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This test consists of 5 short answer questions, 10 short essay questions, and 1 (of 3) essay topics.
Short Answer Questions
1. What does May believe after her honeymoon with Chief Little Wolf?
2. Who is Jimmy?
3. After the wild events at the council meeting, how does May feel about the position of the women in the tribe?
4. How does May describe the camp that is set up at the end of each day of travel?
5. On the night she was taken to the asylum, what happened to Mary's babies?
Short Essay Questions
1. How does May describe the Cheyenne children?
2. What is unusual about Phemie's place in the tribe?
3. What is discovered in the Black Hills that will change everything for the Cheyenne?
4. How does May feel about the beginning of her trip?
5. How are the women first greeted by the Cheyenne?
6. How do the people the women encounter on their journey feel about their mission?
7. How does May feel about her attraction to Captain Bourke?
8. What do Helen and May have in common?
9. What does the reader learn about the Cheyenne belief about a Cheyenne killing a Cheyenne? How does this affect May's distress about Jules Seminole?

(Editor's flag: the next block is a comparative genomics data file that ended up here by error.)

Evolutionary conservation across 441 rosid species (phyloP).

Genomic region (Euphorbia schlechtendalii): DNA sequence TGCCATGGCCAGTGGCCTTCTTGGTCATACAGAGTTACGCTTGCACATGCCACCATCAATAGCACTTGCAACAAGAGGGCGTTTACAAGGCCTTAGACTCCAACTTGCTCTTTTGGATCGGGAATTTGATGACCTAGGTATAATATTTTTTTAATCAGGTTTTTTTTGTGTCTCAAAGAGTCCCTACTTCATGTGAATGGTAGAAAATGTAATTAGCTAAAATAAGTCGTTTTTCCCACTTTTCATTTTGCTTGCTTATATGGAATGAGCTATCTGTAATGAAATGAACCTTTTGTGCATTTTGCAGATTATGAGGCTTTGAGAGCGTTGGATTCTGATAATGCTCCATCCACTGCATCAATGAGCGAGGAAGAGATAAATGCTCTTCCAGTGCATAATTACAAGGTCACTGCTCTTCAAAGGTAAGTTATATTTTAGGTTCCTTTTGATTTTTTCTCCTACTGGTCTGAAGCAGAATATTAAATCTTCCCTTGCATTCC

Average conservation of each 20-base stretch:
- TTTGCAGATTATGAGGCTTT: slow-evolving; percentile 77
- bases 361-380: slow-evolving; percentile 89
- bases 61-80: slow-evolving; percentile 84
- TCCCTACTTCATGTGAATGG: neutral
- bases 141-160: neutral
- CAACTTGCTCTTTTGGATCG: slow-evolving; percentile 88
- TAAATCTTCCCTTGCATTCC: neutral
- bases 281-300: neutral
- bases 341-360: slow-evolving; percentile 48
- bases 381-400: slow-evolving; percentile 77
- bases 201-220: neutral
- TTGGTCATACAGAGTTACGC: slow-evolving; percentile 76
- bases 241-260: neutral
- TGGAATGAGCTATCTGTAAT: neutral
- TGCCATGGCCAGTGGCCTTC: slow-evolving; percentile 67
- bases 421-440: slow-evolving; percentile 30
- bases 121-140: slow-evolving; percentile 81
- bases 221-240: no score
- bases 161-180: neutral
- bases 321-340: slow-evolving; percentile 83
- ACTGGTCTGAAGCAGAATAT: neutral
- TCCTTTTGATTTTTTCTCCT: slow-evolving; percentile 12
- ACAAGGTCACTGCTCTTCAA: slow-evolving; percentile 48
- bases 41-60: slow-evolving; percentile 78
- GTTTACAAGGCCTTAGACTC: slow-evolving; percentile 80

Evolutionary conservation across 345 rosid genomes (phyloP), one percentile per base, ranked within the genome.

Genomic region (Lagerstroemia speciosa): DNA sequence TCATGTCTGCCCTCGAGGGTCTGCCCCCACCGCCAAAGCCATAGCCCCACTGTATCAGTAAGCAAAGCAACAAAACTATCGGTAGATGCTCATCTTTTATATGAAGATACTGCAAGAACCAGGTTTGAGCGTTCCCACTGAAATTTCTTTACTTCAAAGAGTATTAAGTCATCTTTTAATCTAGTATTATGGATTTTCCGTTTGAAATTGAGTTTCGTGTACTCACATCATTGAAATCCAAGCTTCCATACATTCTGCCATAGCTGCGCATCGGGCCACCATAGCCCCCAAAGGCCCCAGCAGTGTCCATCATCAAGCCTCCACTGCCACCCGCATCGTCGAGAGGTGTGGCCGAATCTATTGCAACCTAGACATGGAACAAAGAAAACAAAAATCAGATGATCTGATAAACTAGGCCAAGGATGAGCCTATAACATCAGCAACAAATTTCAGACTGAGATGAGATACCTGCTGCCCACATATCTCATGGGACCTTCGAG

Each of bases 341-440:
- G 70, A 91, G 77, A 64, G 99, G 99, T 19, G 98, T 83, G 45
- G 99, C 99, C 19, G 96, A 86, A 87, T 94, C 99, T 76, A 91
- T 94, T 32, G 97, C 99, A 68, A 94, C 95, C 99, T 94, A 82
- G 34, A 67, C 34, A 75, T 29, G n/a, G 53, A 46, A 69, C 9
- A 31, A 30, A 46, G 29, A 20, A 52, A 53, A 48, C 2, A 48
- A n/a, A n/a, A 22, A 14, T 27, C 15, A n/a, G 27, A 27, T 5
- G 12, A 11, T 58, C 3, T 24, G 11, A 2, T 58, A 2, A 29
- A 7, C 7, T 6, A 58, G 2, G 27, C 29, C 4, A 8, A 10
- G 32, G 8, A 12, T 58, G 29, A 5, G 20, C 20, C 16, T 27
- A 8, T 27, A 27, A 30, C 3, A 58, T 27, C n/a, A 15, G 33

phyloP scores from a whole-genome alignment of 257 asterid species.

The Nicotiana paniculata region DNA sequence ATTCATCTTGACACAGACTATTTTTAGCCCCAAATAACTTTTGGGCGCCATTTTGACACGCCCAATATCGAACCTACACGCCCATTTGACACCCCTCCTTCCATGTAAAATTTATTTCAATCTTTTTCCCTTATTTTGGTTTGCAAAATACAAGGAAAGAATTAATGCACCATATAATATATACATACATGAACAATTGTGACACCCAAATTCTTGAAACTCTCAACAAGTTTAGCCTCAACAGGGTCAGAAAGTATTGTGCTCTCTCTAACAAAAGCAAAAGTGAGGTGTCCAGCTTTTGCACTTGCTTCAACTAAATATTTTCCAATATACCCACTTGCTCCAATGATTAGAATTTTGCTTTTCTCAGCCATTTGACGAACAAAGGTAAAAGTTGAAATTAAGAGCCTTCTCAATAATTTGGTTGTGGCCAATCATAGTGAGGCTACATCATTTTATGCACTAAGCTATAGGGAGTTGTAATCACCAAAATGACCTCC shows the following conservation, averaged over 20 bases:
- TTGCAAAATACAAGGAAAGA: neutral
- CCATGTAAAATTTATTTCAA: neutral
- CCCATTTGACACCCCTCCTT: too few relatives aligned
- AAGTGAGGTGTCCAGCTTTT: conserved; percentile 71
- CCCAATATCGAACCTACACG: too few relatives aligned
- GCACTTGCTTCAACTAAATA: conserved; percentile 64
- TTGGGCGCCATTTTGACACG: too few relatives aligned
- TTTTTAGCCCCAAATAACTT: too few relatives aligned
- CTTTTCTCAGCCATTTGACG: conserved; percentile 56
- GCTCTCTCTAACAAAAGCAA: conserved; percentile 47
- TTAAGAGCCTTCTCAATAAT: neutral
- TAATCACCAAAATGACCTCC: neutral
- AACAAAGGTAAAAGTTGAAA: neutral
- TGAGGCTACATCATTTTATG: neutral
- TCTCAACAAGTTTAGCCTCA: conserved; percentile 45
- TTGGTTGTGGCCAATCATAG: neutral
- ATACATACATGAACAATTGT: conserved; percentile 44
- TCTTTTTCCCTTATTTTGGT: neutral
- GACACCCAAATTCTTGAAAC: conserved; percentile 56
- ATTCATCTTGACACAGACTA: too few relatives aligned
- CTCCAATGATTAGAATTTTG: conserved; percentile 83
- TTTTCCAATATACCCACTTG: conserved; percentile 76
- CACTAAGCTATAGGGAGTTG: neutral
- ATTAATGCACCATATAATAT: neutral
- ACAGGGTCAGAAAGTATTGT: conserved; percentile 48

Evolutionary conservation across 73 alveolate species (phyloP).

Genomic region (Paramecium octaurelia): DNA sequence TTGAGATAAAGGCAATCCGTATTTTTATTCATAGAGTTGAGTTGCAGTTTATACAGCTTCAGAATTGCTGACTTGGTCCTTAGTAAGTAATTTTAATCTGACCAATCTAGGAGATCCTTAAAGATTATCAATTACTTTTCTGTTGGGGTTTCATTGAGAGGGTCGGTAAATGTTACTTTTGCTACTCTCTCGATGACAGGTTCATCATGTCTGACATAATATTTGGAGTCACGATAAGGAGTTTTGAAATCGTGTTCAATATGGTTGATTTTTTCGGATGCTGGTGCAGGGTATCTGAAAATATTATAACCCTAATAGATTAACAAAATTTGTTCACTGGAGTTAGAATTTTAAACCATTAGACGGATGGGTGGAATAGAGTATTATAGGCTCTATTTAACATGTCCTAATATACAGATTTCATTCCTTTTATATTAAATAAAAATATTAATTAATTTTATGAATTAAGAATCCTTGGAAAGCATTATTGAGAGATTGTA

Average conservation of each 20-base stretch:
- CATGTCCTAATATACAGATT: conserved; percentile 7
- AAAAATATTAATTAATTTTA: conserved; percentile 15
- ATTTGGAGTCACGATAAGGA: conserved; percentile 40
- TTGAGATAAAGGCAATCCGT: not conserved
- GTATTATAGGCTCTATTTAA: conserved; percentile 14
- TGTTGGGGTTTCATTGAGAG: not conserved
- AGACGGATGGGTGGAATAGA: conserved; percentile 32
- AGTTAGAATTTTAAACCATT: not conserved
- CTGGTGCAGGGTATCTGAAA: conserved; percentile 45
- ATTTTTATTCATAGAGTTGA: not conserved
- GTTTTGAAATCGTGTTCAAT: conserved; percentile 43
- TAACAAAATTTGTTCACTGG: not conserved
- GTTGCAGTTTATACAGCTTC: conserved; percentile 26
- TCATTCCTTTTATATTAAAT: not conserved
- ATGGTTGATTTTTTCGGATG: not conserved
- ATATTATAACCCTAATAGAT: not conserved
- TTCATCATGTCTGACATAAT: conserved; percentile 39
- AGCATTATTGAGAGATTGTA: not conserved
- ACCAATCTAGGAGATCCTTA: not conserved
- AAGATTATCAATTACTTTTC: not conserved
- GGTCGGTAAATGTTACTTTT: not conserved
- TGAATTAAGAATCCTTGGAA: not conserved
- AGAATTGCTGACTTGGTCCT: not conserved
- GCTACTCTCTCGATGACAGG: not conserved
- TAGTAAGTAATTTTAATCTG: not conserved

10. Who is Martha, and how does she help May?
Write an essay for ONE of the following topics:
Essay Topic 1
The character of Captain Bourke serves as the point of contact between all the people in the story. He is a direct representative of the American government. He loves May. He respects the Indians. He commits the sin of the murder of an innocent boy when the final attack begins at the end of the book. He chooses to launch the attack even though he understands that the Indians he is about to kill are Cheyenne and not the Sioux tribe of Chief Crazy Horse, as he has been led to believe by Jules Seminole. He, then, becomes an advocate of Indian rights. Was the author's use of this character was realistic and helped the story? If so, why? If not, why not?
Essay Topic 2
Now that you know Chief Little Wolf, why do you think he wanted to invite white women to intermarry and bear Indian children as a way of bring the cultures closer together? For instance, he could have suggested an exchange of students and other young people to simply learn about each other. Instead, he chose the most powerful of relationships as a means of bind the cultures. What do you think of his decision? Would another approach have been better?
Essay Topic 3
What lessons can we learn from this book about prejudice, cultural differences, and living together peacefully? How do you suppose a Native American might react to this book? Can it help to bring the two cultures closer together even now?
This section contains 778 words
(approx. 3 pages at 300 words per page)